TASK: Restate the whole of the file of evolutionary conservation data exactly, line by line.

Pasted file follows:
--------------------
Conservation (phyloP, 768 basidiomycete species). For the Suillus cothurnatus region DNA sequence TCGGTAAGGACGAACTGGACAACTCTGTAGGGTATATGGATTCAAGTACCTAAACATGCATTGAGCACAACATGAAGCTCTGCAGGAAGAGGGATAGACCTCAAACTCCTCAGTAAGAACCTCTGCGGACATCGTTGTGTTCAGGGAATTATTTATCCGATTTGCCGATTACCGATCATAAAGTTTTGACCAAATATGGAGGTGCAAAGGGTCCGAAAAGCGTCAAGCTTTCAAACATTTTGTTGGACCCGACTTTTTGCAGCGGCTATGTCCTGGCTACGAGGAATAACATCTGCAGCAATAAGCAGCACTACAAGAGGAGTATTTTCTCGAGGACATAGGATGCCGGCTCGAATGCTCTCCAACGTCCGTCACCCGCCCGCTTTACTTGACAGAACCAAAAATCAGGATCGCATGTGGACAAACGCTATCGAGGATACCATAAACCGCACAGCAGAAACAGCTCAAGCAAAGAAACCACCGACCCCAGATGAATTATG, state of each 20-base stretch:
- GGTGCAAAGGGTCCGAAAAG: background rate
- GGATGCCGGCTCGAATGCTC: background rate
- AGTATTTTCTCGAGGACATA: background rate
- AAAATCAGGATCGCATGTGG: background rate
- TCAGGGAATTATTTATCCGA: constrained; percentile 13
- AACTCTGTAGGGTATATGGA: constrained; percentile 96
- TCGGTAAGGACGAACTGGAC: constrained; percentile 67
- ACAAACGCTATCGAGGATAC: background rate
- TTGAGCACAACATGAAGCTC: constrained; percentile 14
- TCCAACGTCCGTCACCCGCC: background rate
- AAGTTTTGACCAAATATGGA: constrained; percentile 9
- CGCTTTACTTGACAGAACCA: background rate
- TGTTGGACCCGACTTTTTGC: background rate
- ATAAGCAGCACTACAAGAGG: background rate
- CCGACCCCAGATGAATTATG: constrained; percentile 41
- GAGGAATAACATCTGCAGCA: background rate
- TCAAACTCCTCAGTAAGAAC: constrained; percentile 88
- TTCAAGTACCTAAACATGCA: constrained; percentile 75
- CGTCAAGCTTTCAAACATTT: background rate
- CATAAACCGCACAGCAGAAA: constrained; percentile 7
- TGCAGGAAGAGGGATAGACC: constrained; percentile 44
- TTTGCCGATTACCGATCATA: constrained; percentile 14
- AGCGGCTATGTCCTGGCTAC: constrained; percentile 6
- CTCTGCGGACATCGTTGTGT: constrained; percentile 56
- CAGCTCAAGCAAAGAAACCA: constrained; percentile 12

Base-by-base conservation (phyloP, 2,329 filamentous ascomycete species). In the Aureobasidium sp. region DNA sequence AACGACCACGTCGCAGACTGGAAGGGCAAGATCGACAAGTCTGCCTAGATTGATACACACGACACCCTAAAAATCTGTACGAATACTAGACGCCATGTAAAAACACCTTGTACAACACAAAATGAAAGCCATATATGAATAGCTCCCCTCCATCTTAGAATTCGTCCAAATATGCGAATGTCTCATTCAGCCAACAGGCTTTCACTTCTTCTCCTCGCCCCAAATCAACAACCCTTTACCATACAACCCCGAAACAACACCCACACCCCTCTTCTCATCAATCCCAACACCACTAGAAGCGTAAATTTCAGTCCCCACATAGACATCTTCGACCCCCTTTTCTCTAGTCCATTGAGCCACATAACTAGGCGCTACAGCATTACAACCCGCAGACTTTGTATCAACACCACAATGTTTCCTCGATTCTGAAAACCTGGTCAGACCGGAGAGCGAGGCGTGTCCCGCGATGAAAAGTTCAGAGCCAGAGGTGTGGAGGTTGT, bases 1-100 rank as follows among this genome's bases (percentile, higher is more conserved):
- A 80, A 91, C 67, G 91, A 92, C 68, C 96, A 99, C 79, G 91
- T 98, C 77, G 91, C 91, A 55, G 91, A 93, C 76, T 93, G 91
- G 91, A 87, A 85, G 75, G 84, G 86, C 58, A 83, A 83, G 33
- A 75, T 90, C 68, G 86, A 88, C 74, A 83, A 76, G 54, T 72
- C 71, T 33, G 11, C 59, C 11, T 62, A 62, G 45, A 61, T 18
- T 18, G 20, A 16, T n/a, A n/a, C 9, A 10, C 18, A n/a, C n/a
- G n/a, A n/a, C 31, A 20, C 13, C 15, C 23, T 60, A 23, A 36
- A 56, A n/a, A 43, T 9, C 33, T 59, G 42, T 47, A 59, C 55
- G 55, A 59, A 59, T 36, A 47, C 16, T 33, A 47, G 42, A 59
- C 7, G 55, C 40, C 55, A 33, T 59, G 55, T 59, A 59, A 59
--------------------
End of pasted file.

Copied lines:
Conservation (phyloP, 768 basidiomycete species). For the Suillus cothurnatus region DNA sequence TCGGTAAGGACGAACTGGACAACTCTGTAGGGTATATGGATTCAAGTACCTAAACATGCATTGAGCACAACATGAAGCTCTGCAGGAAGAGGGATAGACCTCAAACTCCTCAGTAAGAACCTCTGCGGACATCGTTGTGTTCAGGGAATTATTTATCCGATTTGCCGATTACCGATCATAAAGTTTTGACCAAATATGGAGGTGCAAAGGGTCCGAAAAGCGTCAAGCTTTCAAACATTTTGTTGGACCCGACTTTTTGCAGCGGCTATGTCCTGGCTACGAGGAATAACATCTGCAGCAATAAGCAGCACTACAAGAGGAGTATTTTCTCGAGGACATAGGATGCCGGCTCGAATGCTCTCCAACGTCCGTCACCCGCCCGCTTTACTTGACAGAACCAAAAATCAGGATCGCATGTGGACAAACGCTATCGAGGATACCATAAACCGCACAGCAGAAACAGCTCAAGCAAAGAAACCACCGACCCCAGATGAATTATG, state of each 20-base stretch:
- GGTGCAAAGGGTCCGAAAAG: background rate
- GGATGCCGGCTCGAATGCTC: background rate
- AGTATTTTCTCGAGGACATA: background rate
- AAAATCAGGATCGCATGTGG: background rate
- TCAGGGAATTATTTATCCGA: constrained; percentile 13
- AACTCTGTAGGGTATATGGA: constrained; percentile 96
- TCGGTAAGGACGAACTGGAC: constrained; percentile 67
- ACAAACGCTATCGAGGATAC: background rate
- TTGAGCACAACATGAAGCTC: constrained; percentile 14
- TCCAACGTCCGTCACCCGCC: background rate
- AAGTTTTGACCAAATATGGA: constrained; percentile 9
- CGCTTTACTTGACAGAACCA: background rate
- TGTTGGACCCGACTTTTTGC: background rate
- ATAAGCAGCACTACAAGAGG: background rate
- CCGACCCCAGATGAATTATG: constrained; percentile 41
- GAGGAATAACATCTGCAGCA: background rate
- TCAAACTCCTCAGTAAGAAC: constrained; percentile 88
- TTCAAGTACCTAAACATGCA: constrained; percentile 75
- CGTCAAGCTTTCAAACATTT: background rate
- CATAAACCGCACAGCAGAAA: constrained; percentile 7
- TGCAGGAAGAGGGATAGACC: constrained; percentile 44
- TTTGCCGATTACCGATCATA: constrained; percentile 14
- AGCGGCTATGTCCTGGCTAC: constrained; percentile 6
- CTCTGCGGACATCGTTGTGT: constrained; percentile 56
- CAGCTCAAGCAAAGAAACCA: constrained; percentile 12

Base-by-base conservation (phyloP, 2,329 filamentous ascomycete species). In the Aureobasidium sp. region DNA sequence AACGACCACGTCGCAGACTGGAAGGGCAAGATCGACAAGTCTGCCTAGATTGATACACACGACACCCTAAAAATCTGTACGAATACTAGACGCCATGTAAAAACACCTTGTACAACACAAAATGAAAGCCATATATGAATAGCTCCCCTCCATCTTAGAATTCGTCCAAATATGCGAATGTCTCATTCAGCCAACAGGCTTTCACTTCTTCTCCTCGCCCCAAATCAACAACCCTTTACCATACAACCCCGAAACAACACCCACACCCCTCTTCTCATCAATCCCAACACCACTAGAAGCGTAAATTTCAGTCCCCACATAGACATCTTCGACCCCCTTTTCTCTAGTCCATTGAGCCACATAACTAGGCGCTACAGCATTACAACCCGCAGACTTTGTATCAACACCACAATGTTTCCTCGATTCTGAAAACCTGGTCAGACCGGAGAGCGAGGCGTGTCCCGCGATGAAAAGTTCAGAGCCAGAGGTGTGGAGGTTGT, bases 1-100 rank as follows among this genome's bases (percentile, higher is more conserved):
- A 80, A 91, C 67, G 91, A 92, C 68, C 96, A 99, C 79, G 91
- T 98, C 77, G 91, C 91, A 55, G 91, A 93, C 76, T 93, G 91
- G 91, A 87, A 85, G 75, G 84, G 86, C 58, A 83, A 83, G 33
- A 75, T 90, C 68, G 86, A 88, C 74, A 83, A 76, G 54, T 72
- C 71, T 33, G 11, C 59, C 11, T 62, A 62, G 45, A 61, T 18
- T 18, G 20, A 16, T n/a, A n/a, C 9, A 10, C 18, A n/a, C n/a
- G n/a, A n/a, C 31, A 20, C 13, C 15, C 23, T 60, A 23, A 36
- A 56, A n/a, A 43, T 9, C 33, T 59, G 42, T 47, A 59, C 55
- G 55, A 59, A 59, T 36, A 47, C 16, T 33, A 47, G 42, A 59
- C 7, G 55, C 40, C 55, A 33, T 59, G 55, T 59, A 59, A 59